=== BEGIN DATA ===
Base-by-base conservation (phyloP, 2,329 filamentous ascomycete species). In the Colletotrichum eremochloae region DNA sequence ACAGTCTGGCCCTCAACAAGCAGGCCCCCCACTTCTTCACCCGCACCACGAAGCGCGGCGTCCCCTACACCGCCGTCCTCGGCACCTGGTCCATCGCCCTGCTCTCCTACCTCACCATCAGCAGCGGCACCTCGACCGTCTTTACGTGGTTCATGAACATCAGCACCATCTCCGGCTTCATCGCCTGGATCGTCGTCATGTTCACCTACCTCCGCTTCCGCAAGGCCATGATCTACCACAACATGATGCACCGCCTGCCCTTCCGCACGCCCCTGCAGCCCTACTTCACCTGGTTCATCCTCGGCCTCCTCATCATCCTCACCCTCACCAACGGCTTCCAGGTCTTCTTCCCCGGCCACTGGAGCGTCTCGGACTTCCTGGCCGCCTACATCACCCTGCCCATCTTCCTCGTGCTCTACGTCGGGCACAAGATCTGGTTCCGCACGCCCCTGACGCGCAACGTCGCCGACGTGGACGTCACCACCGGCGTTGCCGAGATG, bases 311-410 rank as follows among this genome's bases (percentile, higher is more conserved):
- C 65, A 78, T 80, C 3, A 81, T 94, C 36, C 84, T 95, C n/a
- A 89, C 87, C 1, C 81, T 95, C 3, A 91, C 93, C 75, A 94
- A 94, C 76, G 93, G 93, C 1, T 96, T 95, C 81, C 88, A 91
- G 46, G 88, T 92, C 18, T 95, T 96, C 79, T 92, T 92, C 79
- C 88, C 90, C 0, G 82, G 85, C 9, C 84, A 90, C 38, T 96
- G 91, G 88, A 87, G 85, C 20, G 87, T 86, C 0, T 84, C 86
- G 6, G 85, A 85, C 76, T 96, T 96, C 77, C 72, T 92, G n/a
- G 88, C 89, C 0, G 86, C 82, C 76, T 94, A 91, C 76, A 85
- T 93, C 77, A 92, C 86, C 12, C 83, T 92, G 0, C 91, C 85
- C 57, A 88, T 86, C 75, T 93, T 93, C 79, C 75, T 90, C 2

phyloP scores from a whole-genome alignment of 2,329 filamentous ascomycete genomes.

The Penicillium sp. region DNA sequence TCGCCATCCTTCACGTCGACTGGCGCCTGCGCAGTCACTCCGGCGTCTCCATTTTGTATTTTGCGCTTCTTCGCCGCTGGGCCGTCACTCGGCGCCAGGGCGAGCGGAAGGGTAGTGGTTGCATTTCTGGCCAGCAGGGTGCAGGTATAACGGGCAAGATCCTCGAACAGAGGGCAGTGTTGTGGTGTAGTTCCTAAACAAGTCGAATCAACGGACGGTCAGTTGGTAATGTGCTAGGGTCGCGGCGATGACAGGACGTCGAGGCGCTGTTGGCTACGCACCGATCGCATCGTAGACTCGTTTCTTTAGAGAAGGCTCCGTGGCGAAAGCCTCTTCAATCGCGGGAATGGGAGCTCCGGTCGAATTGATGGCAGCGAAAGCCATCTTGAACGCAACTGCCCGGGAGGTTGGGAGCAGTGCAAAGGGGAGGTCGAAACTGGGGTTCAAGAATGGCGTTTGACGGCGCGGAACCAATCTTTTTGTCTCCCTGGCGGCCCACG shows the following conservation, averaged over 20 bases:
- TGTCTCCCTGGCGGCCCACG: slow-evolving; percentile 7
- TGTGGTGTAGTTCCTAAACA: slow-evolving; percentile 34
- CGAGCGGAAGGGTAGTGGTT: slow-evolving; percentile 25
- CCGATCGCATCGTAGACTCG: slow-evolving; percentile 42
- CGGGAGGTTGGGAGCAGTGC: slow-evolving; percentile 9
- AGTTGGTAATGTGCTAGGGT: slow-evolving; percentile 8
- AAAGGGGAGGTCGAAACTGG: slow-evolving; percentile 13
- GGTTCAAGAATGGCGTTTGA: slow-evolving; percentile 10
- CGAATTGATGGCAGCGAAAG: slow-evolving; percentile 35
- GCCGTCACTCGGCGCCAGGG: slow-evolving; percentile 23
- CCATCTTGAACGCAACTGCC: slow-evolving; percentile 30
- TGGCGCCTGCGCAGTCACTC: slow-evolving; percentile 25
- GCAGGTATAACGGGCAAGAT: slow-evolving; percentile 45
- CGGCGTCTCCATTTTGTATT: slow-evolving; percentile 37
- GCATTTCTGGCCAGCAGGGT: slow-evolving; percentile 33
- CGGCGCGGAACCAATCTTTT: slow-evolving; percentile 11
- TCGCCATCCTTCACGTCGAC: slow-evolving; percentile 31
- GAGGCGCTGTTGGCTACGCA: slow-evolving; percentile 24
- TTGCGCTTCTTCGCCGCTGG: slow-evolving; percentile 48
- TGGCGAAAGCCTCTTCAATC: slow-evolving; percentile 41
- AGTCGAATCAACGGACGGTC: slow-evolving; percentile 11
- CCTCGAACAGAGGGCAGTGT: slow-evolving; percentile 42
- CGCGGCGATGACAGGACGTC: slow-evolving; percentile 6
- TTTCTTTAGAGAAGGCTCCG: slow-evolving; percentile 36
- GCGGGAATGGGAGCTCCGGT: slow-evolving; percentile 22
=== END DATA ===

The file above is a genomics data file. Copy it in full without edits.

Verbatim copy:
Base-by-base conservation (phyloP, 2,329 filamentous ascomycete species). In the Colletotrichum eremochloae region DNA sequence ACAGTCTGGCCCTCAACAAGCAGGCCCCCCACTTCTTCACCCGCACCACGAAGCGCGGCGTCCCCTACACCGCCGTCCTCGGCACCTGGTCCATCGCCCTGCTCTCCTACCTCACCATCAGCAGCGGCACCTCGACCGTCTTTACGTGGTTCATGAACATCAGCACCATCTCCGGCTTCATCGCCTGGATCGTCGTCATGTTCACCTACCTCCGCTTCCGCAAGGCCATGATCTACCACAACATGATGCACCGCCTGCCCTTCCGCACGCCCCTGCAGCCCTACTTCACCTGGTTCATCCTCGGCCTCCTCATCATCCTCACCCTCACCAACGGCTTCCAGGTCTTCTTCCCCGGCCACTGGAGCGTCTCGGACTTCCTGGCCGCCTACATCACCCTGCCCATCTTCCTCGTGCTCTACGTCGGGCACAAGATCTGGTTCCGCACGCCCCTGACGCGCAACGTCGCCGACGTGGACGTCACCACCGGCGTTGCCGAGATG, bases 311-410 rank as follows among this genome's bases (percentile, higher is more conserved):
- C 65, A 78, T 80, C 3, A 81, T 94, C 36, C 84, T 95, C n/a
- A 89, C 87, C 1, C 81, T 95, C 3, A 91, C 93, C 75, A 94
- A 94, C 76, G 93, G 93, C 1, T 96, T 95, C 81, C 88, A 91
- G 46, G 88, T 92, C 18, T 95, T 96, C 79, T 92, T 92, C 79
- C 88, C 90, C 0, G 82, G 85, C 9, C 84, A 90, C 38, T 96
- G 91, G 88, A 87, G 85, C 20, G 87, T 86, C 0, T 84, C 86
- G 6, G 85, A 85, C 76, T 96, T 96, C 77, C 72, T 92, G n/a
- G 88, C 89, C 0, G 86, C 82, C 76, T 94, A 91, C 76, A 85
- T 93, C 77, A 92, C 86, C 12, C 83, T 92, G 0, C 91, C 85
- C 57, A 88, T 86, C 75, T 93, T 93, C 79, C 75, T 90, C 2

phyloP scores from a whole-genome alignment of 2,329 filamentous ascomycete genomes.

The Penicillium sp. region DNA sequence TCGCCATCCTTCACGTCGACTGGCGCCTGCGCAGTCACTCCGGCGTCTCCATTTTGTATTTTGCGCTTCTTCGCCGCTGGGCCGTCACTCGGCGCCAGGGCGAGCGGAAGGGTAGTGGTTGCATTTCTGGCCAGCAGGGTGCAGGTATAACGGGCAAGATCCTCGAACAGAGGGCAGTGTTGTGGTGTAGTTCCTAAACAAGTCGAATCAACGGACGGTCAGTTGGTAATGTGCTAGGGTCGCGGCGATGACAGGACGTCGAGGCGCTGTTGGCTACGCACCGATCGCATCGTAGACTCGTTTCTTTAGAGAAGGCTCCGTGGCGAAAGCCTCTTCAATCGCGGGAATGGGAGCTCCGGTCGAATTGATGGCAGCGAAAGCCATCTTGAACGCAACTGCCCGGGAGGTTGGGAGCAGTGCAAAGGGGAGGTCGAAACTGGGGTTCAAGAATGGCGTTTGACGGCGCGGAACCAATCTTTTTGTCTCCCTGGCGGCCCACG shows the following conservation, averaged over 20 bases:
- TGTCTCCCTGGCGGCCCACG: slow-evolving; percentile 7
- TGTGGTGTAGTTCCTAAACA: slow-evolving; percentile 34
- CGAGCGGAAGGGTAGTGGTT: slow-evolving; percentile 25
- CCGATCGCATCGTAGACTCG: slow-evolving; percentile 42
- CGGGAGGTTGGGAGCAGTGC: slow-evolving; percentile 9
- AGTTGGTAATGTGCTAGGGT: slow-evolving; percentile 8
- AAAGGGGAGGTCGAAACTGG: slow-evolving; percentile 13
- GGTTCAAGAATGGCGTTTGA: slow-evolving; percentile 10
- CGAATTGATGGCAGCGAAAG: slow-evolving; percentile 35
- GCCGTCACTCGGCGCCAGGG: slow-evolving; percentile 23
- CCATCTTGAACGCAACTGCC: slow-evolving; percentile 30
- TGGCGCCTGCGCAGTCACTC: slow-evolving; percentile 25
- GCAGGTATAACGGGCAAGAT: slow-evolving; percentile 45
- CGGCGTCTCCATTTTGTATT: slow-evolving; percentile 37
- GCATTTCTGGCCAGCAGGGT: slow-evolving; percentile 33
- CGGCGCGGAACCAATCTTTT: slow-evolving; percentile 11
- TCGCCATCCTTCACGTCGAC: slow-evolving; percentile 31
- GAGGCGCTGTTGGCTACGCA: slow-evolving; percentile 24
- TTGCGCTTCTTCGCCGCTGG: slow-evolving; percentile 48
- TGGCGAAAGCCTCTTCAATC: slow-evolving; percentile 41
- AGTCGAATCAACGGACGGTC: slow-evolving; percentile 11
- CCTCGAACAGAGGGCAGTGT: slow-evolving; percentile 42
- CGCGGCGATGACAGGACGTC: slow-evolving; percentile 6
- TTTCTTTAGAGAAGGCTCCG: slow-evolving; percentile 36
- GCGGGAATGGGAGCTCCGGT: slow-evolving; percentile 22